Then I found this recipe. It seemed too good to be true! Very busy girl friendly. I made it even more busy girl friendly by not cutting up or pitting them; since they were small, and the comments on the recipe said the pits float to the top, I thought I'd probably get away with it.

It didn't take 16 hours. After 16 hours it looked like stewed plums, so I went back and read the comments, wedged the lid of the slow cooker open, turned it up to high, and left it another 10ish. I also fished out all of the pits and cursed myself for not doing this when I put the plums in; and I added some more sugar, because the stewed plums were on the tart side.
After 10ish more hours, it looked like jam, tasted like jam, and I needed the slow cooker to make ratatouille with the courgette of enormity, so I stirred through some almonds (I meant to also add almond essence but couldn't find it at the right moment) and stuck it in a jar.

I may have already eaten some of it....

It worked! Loving my slow cooker just a little bit more this week.

Friday 16 September 2011

Weekword: Wonder

This lovely word, courtesy of my namesake over at Sow and Sew, makes me think of children in mittens and scarves watching fireworks and writing their names with sparklers; and star-gazing with my uncle (who has made this an artform) at Death Valley and, most recently, in Sydney; and of how I felt when I found out how chalk was formed.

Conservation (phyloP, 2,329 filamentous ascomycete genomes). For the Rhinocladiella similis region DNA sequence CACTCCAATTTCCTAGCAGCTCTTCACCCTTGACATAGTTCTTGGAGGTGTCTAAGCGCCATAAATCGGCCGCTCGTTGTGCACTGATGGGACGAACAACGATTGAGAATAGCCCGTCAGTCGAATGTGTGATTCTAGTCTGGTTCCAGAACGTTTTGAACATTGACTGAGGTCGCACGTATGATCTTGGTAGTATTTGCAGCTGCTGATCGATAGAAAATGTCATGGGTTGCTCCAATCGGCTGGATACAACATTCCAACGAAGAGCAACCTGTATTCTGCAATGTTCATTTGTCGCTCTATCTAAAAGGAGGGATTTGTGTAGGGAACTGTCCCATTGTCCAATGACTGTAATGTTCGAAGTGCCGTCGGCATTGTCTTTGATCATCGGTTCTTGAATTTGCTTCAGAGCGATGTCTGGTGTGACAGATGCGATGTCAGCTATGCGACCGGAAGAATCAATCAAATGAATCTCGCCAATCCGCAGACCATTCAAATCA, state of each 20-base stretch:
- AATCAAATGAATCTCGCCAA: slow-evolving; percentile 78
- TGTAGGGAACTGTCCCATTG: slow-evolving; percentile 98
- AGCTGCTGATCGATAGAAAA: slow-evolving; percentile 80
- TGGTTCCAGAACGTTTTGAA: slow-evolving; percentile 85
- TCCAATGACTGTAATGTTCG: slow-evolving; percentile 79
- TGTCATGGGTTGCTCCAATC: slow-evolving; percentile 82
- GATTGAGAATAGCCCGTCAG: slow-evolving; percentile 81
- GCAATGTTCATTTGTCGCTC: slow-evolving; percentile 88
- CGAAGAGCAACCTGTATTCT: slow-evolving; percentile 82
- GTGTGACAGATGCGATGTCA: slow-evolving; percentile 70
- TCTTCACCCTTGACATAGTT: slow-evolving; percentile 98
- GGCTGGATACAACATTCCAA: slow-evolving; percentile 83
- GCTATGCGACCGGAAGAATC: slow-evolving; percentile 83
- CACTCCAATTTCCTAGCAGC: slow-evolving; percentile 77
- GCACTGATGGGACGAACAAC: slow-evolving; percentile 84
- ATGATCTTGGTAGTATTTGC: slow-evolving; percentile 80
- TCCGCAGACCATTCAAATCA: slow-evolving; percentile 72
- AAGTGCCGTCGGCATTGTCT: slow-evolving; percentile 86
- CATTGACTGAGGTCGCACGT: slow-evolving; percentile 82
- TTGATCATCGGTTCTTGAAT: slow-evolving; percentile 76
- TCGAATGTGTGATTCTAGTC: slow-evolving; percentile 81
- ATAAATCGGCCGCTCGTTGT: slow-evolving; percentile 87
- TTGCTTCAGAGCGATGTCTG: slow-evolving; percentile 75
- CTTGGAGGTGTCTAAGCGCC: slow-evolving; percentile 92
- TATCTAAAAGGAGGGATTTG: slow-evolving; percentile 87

It is things too dizzying and large to comprehend, whether it be due to their beauty, their size, their history or any other variable you can think of.

Mostly, though, it made me think of this song, which I have not heard for a long time but which reminds me of a very pleasant time in my life and some of my favourite people, as well as being a really great song. Enjoy.

Tuesday 13 September 2011

Tuesday Ten

Ten Books I Can Recommend

1. The Apple: Crimson Petal Stories, Michael Faber
Like little side and back stories to go with The Crimson Petal and the White. Satisfied my urge to find out what happened next, and like its predecessor, meticulously researched. Like peeping through a window into Victorian Britain.

2. Fine Just The Way It Is: Wyoming Stories 3, Annie Proulx
More short stories. I read the third volume first because it was the only one available on Kindle. Now reading the second volume. Immensely enjoyable, I think more so because I've spent time in Wyoming and know the history a bit, so it's easy to visualise. She writes beautifully, too.

3. The Big Short, Michael Lewis